A team will review standards for licensing personal care homes and create a plan for pandemics as part of the implementation of recommendations coming out of the review of the deadly COVID-19 outbreak at Maples Personal Care Home in Winnipeg, the provincial government says.
Within the next three months, the team aims to have a standard pandemic plan for deploying resources to personal care homes.
They will also review and update licensing standards for care homes and the number of unannounced inspections will increase by the end of the year, the government said in a news release.
Longer term, the team will create a workforce plan for the province’s care homes.
The review was commissioned by the provincial government after 56 residents at Maples Long Term Care Home, a 200-bed facility owned by the for-profit company Revera, died in what became the province’s deadliest outbreak at a personal care home.
It made 17 recommendations aimed at improving the operations of personal care homes across the province.
The report was released on Feb. 6, and the provincial government pledged to release its implementation plan within 30 days.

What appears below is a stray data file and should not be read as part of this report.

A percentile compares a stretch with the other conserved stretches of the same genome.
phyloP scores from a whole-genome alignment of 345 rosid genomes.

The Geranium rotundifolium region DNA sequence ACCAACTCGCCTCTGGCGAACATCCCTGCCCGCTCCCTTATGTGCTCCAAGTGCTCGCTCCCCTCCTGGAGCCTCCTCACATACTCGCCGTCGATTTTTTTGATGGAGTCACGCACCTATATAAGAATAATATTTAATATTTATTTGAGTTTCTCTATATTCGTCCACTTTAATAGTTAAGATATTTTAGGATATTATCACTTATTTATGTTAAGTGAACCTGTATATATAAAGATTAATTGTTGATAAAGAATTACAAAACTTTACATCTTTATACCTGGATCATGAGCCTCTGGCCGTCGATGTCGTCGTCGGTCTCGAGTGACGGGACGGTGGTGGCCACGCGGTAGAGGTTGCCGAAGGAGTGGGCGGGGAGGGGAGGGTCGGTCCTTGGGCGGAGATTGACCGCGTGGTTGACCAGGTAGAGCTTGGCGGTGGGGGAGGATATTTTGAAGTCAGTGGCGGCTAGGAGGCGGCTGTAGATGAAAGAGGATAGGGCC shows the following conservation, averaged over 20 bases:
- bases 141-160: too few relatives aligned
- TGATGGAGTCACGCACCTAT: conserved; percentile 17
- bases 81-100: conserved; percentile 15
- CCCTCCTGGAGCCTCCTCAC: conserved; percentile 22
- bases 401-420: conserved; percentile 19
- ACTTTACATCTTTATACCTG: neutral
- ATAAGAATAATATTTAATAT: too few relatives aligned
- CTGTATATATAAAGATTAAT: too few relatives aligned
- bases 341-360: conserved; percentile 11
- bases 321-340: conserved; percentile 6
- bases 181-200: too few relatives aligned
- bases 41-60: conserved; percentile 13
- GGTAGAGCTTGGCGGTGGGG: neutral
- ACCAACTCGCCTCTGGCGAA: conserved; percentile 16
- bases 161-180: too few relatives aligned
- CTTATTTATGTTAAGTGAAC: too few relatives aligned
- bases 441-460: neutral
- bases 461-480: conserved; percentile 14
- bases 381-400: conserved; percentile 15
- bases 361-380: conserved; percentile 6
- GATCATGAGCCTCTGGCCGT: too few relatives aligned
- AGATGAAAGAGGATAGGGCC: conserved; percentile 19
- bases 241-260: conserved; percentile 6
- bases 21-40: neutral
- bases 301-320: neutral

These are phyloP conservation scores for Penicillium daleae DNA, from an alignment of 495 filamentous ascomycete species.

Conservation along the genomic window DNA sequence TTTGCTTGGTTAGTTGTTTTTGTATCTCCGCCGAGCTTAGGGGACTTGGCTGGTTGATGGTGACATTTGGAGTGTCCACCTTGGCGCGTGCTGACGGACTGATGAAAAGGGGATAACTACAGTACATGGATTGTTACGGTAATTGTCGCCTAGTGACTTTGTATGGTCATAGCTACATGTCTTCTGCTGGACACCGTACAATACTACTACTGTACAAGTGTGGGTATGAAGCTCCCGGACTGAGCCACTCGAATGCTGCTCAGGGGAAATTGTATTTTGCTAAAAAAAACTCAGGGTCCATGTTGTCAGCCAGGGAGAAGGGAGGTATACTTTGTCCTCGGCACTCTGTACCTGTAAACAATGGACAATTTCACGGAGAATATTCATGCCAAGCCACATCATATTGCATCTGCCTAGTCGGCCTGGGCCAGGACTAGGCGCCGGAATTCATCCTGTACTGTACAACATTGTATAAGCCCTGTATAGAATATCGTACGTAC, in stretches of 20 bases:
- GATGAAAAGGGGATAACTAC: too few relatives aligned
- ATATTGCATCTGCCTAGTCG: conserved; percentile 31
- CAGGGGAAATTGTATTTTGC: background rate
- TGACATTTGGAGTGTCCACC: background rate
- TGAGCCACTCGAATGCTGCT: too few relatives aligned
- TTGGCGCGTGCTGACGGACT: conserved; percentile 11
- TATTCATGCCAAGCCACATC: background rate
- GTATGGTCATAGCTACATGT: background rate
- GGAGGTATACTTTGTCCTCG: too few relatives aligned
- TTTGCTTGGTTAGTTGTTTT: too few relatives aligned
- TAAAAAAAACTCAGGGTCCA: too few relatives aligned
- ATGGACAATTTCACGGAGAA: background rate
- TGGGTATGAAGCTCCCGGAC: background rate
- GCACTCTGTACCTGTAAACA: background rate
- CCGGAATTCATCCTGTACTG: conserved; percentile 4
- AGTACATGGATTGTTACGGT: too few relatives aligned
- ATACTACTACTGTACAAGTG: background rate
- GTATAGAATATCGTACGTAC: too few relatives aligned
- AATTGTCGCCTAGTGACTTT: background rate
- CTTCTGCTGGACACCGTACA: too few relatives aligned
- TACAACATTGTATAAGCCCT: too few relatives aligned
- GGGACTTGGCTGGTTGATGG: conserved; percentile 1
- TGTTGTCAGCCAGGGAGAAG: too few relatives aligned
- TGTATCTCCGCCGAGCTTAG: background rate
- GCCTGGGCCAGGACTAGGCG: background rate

Earlier this week, Eddie Calisto-Tavares, an advocate whose father was among the 56 residents who died at Maples, announced she is forming a volunteer task force to hold the province accountable for the outbreak, and called for a public inquiry into the care home.
In an interview with CBC Manitoba’s afternoon radio show Up to Speed on Friday, she criticized the short-term goals in the plan for not going far enough to improve conditions at personal care homes.
She also said people who she considers responsible for the Maples outbreak still have their jobs, or in some cases have been promoted.
“They have not been held accountable,” she told host Faith Fundal.
An outbreak was declared at the Maples care home on Oct. 20. Staffing shortages became severe as more workers had to self-isolate, leading to a critical situation on Nov. 6, when paramedics were called to the facility to care for a dozen rapidly deteriorating residents.
Two residents receiving end-of-life care had already died by the time ambulances arrived. In total, 157 residents became infected.
During the Maples outbreak, although staffing levels had been critical for days, leaders with the Winnipeg Regional Health Authority said they didn’t know the “magnitude of the situation” until Nov. 6.
The implementation team will be chaired by Kathy McPhail, a former chief executive officer of the Southern Health authority, until June.
Other short-term priorities outlined in the report include making sure daily physician rounds are in place as soon as an outbreak at a facility is declared, and ensuring proper staffing for housekeeping during an outbreak.
Improving communication and documentation practices, and identifying clear circumstances that would trigger requests for help, are also key components of the implementation plan.